Alec Wilder Octet

Alec Wilder Octet - Musical Americana fairly bursting with quirks and innovation.

Music Of Alec Wilder – Alec Wilder Octet – 1947 -Past Daily Archeology

Alec Wilder Octet
Alec Wilder Octet – Musical Americana fairly bursting with quirks and innovation.

Alec Wilder Octet – Vox Records Set VSP-301 – 1947 – Gordon Skene Sound Collection –

Something a little out of the ordinary this weekend. The music of Alec Wilder featuring an octet and recorded by Vox Records in 1947.

The music of Alec Wilder doesn’t really conform to one genre or another – it’s many genres, mixed and blended and totally original.

He was largely self-taught as a composer; he studied privately with the composers Herman Inch and Edward Royce, who taught at the Eastman School of Music in the 1920s, but never registered for classes and never received his degree. While there, he edited a humor magazine and scored music for short films directed by James Sibley Watson. Wilder was eventually awarded an honorary degree in 1973.

He was good friends with Frank Sinatra, Peggy Lee, Tony Bennett and other luminaries of the American popular music canon. Among the popular songs he wrote or co-wrote were “I’ll Be Around” (a hit for the Mills Brothers), “While We’re Young” (recorded by Peggy Lee and many others), “Blackberry Winter”, “Where Do You Go?” (recorded by Sinatra) and “It’s So Peaceful in the Country”. He also wrote many songs for the cabaret artist Mabel Mercer, including one of her signature pieces, “Did You Ever Cross Over to Sneden’s?”. Wilder also occasionally wrote his own lyrics, including for his most famous song “I’ll Be Around”. Other lyricists he worked with included Loonis McGlohon, William Engvick, Johnny Mercer and Fran Landesman.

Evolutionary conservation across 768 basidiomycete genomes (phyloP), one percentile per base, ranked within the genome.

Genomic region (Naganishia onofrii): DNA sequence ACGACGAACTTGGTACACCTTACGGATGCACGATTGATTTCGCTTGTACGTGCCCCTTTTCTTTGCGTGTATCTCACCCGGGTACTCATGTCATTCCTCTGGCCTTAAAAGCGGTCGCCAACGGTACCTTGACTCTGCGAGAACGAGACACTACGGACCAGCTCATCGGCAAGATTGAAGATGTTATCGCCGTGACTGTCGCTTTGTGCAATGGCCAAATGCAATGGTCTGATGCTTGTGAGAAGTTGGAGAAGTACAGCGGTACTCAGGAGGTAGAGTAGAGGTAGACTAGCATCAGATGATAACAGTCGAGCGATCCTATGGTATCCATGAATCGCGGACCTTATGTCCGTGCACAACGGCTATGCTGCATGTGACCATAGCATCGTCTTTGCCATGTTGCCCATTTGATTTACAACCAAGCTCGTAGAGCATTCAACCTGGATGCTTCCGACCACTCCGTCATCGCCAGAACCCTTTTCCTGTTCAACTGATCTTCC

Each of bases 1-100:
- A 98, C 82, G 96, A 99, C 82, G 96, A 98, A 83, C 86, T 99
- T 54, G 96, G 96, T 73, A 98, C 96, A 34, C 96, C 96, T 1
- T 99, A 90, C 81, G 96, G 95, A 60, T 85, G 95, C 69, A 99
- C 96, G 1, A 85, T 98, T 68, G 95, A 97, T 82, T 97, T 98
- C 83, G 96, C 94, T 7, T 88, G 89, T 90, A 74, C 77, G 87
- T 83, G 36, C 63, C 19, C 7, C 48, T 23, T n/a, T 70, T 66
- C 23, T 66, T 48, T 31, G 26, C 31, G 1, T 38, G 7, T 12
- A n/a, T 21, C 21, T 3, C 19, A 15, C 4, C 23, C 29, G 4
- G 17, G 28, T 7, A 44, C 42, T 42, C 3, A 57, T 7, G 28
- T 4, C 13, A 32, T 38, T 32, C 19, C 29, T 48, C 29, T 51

In addition to writing popular songs, Wilder also composed classical pieces for exotic combinations of orchestral instruments. The Alec Wilder Octet, including Eastman classmate Mitch Miller on oboe, recorded several of his originals for Brunswick Records in 1938-40. His classical numbers, which often had off-beat, humorous titles (“The Hotel Detective Registers”), were strongly influenced by jazz. He wrote eleven operas; one of which, Miss Chicken Little (1953), was commissioned for television by CBS. Wilder also arranged a series of Christmas carols for Tubachristmas.

Sinatra conducted the Columbia String Orchestra on “Frank Sinatra Conducts the Music of Alec Wilder”, an album of Wilder’s classical music (1946). Wilder also contributed two tone poems, “Grey” and “Blue”, to the 1956 album “Frank Sinatra Conducts Tone Poems of Color”.

I’ve posted Wilder’s music here before – the Brunswick sides and some of the pieces from the Frank Sinatra album on Columbia. There was another, issued by Riverside in the 1950s featuring guitarist Mundell Lowe, which has never been reissued and may likely never be reissued (don’t ask me why).

All in all, the music of Alec Wilder is well worth investigating. Here’s the track listing:

1. Jack, This Is My Husband
2. The Amorous Poltergeist
3. They Needed No Words
4. Remember Me To Youth
5. Footnote To A Summer Love
6. A Little Girl Grows Up
7. The Children Met The Train
8. Little White Samba

Relax and have a listen.

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